LOUISVILLE, KY (WAVE) - Pizzas, alcohol for a party and even ducks from Canada are among things that Kentucky taxpayers paid for without knowing.
A critical audit reveals thousands of public dollars were mismanaged by one of the largest agencies in the state, Kentucky’s Department of Fish and Wildlife Resources.
The audit by Mike Harmon began after he got a letter from the Secretary of the Tourism, Arts and Heritage Cabinet, Don Parkinson.
The results were released Tuesday. The audit examined several years of financial activity.
“Our exam finds many past and current problems at KDFWR,” Harmon wrote. “A change in culture is needed.”
Eleven specific problems were identified in the audit, including mismanagement of funds and using a foundation as a loophole. Fish and Wildlife also is accused of not even checking on what it was spending money on, like ducks from Canada. The report also mentioned a marketing company which received thousands of dollars without the department determining what taxpayers got in return.
That marketing company is identified as Wired Outdoors, a hunting show on Youtube and over-the-top platforms such as Roku and Amazon Fire.
The show is not from Kentucky, but rather, based in Pennsylvania. It features hunting trips all over the country, including kill shots of bears, elk, coyotes and bobcats.
The Kentucky Department of Fish and Wildlife Resources is a sponsor of the show and paid $70,000 over a three-year period. According to the audit, the department never determined what taxpayers were getting in return.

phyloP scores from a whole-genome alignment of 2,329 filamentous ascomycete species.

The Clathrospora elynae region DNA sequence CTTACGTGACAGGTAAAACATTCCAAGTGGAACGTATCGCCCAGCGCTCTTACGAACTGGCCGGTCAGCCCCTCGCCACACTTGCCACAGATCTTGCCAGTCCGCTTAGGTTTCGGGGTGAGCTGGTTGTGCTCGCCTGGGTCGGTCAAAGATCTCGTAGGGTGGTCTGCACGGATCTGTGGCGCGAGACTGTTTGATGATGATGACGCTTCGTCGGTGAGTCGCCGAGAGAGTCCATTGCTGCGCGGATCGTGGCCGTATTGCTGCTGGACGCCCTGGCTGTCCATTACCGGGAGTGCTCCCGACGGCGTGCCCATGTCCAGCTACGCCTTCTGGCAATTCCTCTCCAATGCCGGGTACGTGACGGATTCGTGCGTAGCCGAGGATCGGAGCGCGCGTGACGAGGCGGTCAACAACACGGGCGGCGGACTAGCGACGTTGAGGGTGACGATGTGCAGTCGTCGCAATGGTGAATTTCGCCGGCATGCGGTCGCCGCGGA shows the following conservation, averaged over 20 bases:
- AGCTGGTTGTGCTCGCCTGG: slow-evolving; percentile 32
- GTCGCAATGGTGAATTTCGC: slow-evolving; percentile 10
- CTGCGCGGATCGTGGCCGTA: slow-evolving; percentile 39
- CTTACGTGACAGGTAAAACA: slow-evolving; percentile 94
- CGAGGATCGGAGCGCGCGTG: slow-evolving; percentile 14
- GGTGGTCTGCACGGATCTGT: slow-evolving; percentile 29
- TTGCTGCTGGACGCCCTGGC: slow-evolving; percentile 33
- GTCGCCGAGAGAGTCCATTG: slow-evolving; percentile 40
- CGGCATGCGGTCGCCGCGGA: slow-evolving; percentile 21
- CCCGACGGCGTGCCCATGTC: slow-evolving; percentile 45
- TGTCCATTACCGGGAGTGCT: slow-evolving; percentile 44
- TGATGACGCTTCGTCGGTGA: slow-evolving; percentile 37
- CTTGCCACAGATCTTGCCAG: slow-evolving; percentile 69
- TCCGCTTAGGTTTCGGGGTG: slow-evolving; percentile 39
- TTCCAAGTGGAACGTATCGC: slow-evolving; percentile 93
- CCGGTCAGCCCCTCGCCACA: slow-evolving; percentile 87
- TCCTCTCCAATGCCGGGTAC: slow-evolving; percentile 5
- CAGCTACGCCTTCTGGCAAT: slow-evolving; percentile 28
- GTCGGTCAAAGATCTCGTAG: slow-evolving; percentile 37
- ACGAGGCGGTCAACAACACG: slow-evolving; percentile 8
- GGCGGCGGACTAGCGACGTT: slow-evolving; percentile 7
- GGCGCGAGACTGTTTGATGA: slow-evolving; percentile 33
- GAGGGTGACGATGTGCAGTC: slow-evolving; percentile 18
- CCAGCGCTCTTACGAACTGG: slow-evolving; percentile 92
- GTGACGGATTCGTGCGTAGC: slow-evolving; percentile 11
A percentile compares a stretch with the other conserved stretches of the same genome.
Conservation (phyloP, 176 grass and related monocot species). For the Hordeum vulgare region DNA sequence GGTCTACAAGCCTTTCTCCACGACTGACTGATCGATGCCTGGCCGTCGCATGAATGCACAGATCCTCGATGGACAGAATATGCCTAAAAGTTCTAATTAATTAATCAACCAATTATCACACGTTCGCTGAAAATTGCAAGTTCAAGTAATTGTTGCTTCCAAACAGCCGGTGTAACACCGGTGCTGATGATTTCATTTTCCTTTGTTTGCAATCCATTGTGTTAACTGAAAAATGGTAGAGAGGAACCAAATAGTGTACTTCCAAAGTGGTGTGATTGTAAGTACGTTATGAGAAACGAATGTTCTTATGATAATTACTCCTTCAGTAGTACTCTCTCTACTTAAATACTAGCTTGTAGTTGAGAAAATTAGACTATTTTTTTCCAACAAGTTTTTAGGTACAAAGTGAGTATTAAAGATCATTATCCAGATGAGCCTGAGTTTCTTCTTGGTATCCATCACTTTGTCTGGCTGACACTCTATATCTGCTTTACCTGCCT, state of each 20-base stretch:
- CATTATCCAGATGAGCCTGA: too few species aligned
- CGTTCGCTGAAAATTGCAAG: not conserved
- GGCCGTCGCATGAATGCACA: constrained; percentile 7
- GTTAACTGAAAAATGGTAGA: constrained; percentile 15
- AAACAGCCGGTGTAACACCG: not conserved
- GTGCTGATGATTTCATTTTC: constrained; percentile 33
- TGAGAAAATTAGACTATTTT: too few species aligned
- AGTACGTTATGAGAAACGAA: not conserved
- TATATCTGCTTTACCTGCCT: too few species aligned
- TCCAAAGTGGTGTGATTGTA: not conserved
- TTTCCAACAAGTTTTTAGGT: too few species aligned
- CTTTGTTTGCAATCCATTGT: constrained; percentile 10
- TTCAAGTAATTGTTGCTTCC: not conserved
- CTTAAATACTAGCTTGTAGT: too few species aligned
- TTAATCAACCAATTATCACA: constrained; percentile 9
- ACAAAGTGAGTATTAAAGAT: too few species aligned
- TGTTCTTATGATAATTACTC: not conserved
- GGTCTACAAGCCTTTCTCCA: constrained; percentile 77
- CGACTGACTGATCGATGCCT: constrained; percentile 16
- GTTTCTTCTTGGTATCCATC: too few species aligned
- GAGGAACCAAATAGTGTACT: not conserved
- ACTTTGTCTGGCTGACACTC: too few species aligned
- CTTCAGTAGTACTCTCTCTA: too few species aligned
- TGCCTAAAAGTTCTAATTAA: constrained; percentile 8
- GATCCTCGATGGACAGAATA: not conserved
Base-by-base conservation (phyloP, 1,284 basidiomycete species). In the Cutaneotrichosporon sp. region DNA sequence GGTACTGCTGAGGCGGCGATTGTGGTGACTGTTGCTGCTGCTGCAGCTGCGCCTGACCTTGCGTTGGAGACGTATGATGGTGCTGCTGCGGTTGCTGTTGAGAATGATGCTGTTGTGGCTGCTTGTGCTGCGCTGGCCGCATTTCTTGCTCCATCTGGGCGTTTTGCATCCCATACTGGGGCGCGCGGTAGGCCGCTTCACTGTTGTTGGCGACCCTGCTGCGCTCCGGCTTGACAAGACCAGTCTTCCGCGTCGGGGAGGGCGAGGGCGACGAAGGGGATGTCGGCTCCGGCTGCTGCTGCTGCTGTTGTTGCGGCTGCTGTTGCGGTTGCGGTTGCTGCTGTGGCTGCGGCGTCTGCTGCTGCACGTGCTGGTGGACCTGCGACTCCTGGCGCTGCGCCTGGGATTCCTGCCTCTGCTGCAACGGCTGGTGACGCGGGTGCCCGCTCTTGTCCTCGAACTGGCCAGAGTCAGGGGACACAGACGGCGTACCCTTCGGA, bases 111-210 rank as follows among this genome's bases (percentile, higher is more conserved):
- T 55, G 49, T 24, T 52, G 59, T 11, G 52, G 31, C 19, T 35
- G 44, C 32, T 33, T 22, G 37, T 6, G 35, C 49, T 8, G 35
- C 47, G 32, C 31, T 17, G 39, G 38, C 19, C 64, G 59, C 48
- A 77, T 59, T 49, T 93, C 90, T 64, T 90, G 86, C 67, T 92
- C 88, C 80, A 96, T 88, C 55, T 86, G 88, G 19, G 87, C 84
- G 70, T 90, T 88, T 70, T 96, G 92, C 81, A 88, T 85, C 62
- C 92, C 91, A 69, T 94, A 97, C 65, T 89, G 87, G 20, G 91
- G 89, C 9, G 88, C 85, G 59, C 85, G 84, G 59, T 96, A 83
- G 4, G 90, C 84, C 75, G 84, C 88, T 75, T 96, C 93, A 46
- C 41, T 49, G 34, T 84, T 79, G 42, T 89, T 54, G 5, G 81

Regarding the ducks, the report stated that Fish and Wildlife spent $550,000 since 2008 for breeding ground in Canada. But, the audit found that only 10 percent of the ducks even made it to Kentucky.
The report also noted that public dollars were used for banquets, including a $750 alcohol purchase, which the report identified as a violation of law. Another alleged violation included paying for the salary of an educational foundation’s director.
The audit found that more than $20,000 was spent on pre-paid debit cards for volunteers. Some of the money used to buy the cards, the report stated, came from federal tax dollars.
It also stated the department received more than $70 million in funding. The report states that in 2016, 57 percent of Fish & Wildlife’s funds came from license sales for fishing, hunting and boating registrations. Another 35 percent came from federal tax dollars through grants.
The auditor noted that the general tax fund is not used to fund the department, but was concerned because millions of dollars do come from taxpayers.
“But given that a large portion of their funding comes from the sale of hunting and fishing licenses, along with federal grants, which are funded by taxpayers, our exam details the greater need for KDFWR to act in a responsible and transparent fashion in following state laws and regulations when it comes to the use of these dollars,” Harmon said.